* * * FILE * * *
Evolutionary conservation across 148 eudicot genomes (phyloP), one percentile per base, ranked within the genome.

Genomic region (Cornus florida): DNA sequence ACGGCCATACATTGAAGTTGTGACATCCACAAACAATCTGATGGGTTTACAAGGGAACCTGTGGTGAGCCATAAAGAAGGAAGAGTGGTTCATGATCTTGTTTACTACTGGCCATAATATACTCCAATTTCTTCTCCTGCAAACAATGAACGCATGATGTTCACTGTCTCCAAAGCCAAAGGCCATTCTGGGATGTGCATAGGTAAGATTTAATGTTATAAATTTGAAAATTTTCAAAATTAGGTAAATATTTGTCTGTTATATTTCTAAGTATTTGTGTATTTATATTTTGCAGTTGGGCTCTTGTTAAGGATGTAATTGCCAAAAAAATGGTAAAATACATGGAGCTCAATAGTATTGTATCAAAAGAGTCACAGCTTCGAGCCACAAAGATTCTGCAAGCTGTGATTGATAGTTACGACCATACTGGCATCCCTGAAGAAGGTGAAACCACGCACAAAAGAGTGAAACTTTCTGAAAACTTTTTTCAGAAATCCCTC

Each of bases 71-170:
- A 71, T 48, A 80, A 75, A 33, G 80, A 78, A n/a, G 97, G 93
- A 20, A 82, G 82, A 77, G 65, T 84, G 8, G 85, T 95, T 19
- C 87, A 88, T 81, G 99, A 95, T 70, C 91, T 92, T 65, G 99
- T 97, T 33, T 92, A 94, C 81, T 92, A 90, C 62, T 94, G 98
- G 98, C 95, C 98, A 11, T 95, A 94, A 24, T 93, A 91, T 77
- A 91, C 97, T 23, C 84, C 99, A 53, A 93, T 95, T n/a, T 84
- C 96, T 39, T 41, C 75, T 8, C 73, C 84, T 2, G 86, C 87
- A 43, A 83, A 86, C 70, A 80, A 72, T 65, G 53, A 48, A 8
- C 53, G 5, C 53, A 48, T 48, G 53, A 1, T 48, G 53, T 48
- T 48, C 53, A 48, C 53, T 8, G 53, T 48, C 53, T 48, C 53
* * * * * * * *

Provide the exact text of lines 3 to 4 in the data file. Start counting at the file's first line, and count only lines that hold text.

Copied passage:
Each of bases 71-170:
- A 71, T 48, A 80, A 75, A 33, G 80, A 78, A n/a, G 97, G 93